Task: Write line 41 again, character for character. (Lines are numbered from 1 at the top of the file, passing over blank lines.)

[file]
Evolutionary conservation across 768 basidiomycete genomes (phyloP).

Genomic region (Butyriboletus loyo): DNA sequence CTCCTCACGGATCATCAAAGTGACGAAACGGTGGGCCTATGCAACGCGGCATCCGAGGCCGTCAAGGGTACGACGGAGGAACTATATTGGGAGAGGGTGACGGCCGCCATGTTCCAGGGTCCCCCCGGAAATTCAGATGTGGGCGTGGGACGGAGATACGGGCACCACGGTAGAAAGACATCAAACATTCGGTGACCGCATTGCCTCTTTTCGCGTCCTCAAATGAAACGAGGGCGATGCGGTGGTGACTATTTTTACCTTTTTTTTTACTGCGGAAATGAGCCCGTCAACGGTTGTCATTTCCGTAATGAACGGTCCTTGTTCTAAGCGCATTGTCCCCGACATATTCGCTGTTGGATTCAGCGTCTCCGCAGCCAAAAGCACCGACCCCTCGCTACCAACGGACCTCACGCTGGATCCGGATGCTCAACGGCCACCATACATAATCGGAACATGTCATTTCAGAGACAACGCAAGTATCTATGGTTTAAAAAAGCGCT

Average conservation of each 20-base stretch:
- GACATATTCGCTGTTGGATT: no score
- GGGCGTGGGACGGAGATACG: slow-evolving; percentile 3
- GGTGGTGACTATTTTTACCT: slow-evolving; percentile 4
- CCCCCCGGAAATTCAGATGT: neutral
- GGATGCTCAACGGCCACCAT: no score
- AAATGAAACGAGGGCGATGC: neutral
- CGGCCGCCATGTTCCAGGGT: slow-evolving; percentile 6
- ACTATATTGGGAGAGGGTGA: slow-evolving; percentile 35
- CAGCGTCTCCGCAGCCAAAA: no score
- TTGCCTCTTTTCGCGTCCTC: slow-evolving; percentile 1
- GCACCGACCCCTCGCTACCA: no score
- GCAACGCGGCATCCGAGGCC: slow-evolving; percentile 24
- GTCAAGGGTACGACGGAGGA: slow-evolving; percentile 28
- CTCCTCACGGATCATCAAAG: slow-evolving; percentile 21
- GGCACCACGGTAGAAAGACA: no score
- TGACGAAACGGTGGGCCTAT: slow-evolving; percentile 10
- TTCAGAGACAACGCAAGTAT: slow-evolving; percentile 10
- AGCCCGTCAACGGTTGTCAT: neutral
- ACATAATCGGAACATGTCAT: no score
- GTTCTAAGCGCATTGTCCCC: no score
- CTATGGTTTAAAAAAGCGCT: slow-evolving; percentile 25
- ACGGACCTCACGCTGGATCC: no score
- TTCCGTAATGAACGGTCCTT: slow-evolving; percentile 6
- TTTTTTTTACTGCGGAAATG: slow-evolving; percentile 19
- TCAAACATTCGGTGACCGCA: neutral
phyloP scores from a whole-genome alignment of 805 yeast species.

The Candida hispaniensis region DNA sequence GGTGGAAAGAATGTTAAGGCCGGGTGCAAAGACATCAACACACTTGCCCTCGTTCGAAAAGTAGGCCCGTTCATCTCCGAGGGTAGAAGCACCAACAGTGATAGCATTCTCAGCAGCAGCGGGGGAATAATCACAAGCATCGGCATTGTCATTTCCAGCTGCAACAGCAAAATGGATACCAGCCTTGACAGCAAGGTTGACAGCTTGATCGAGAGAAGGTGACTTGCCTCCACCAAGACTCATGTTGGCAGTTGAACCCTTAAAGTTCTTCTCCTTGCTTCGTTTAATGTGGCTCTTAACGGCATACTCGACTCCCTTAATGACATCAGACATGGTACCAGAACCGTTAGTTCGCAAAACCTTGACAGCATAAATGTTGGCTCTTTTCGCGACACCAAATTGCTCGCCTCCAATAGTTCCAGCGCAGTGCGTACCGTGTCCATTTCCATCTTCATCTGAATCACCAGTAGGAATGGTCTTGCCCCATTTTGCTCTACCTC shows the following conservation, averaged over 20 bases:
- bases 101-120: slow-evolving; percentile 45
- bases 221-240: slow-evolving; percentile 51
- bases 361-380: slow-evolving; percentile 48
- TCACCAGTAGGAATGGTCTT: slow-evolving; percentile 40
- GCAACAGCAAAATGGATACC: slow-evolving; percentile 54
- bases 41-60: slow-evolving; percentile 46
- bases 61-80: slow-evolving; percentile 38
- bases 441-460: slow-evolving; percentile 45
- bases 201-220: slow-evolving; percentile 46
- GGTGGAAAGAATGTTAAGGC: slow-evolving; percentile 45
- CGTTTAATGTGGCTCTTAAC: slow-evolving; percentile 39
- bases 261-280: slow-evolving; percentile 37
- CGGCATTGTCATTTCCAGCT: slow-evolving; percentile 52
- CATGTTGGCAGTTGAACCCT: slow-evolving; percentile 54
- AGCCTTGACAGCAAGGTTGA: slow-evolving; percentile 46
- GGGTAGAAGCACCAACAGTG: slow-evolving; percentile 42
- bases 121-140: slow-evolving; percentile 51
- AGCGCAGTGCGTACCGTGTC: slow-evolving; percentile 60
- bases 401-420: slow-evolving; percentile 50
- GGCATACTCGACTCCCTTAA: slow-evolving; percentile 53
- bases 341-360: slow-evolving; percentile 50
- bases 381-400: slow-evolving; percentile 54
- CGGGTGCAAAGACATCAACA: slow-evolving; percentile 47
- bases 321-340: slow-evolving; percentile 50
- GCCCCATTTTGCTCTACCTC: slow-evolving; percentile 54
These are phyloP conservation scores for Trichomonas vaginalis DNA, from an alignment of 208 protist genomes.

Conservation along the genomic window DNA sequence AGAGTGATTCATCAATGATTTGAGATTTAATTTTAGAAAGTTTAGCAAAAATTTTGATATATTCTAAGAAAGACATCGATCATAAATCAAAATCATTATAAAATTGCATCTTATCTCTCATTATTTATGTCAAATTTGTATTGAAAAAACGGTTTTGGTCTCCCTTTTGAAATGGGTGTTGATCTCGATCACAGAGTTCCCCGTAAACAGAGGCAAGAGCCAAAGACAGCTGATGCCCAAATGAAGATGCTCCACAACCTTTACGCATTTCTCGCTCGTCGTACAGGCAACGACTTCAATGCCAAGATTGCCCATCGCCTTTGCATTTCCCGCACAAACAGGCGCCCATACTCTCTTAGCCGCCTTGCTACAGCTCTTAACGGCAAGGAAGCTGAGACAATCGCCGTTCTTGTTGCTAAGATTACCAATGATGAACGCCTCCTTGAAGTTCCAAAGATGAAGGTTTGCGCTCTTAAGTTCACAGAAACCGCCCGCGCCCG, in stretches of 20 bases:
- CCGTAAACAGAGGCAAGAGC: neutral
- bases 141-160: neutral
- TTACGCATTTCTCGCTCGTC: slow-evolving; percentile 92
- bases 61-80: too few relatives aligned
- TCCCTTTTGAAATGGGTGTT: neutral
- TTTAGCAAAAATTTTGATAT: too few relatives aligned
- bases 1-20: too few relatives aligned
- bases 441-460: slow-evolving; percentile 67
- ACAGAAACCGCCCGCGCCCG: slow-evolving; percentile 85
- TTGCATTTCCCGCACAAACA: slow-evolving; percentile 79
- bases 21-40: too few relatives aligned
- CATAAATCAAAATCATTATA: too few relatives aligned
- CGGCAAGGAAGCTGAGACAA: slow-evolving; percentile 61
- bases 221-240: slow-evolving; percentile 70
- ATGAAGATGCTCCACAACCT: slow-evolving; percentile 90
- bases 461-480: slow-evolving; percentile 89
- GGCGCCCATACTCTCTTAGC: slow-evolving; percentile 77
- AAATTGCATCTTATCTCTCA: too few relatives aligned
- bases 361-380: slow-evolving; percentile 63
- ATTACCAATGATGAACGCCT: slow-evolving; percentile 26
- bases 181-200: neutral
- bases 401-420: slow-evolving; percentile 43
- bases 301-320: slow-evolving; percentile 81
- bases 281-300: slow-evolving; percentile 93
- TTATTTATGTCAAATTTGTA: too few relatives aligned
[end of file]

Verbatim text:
- CGTTTAATGTGGCTCTTAAC: slow-evolving; percentile 39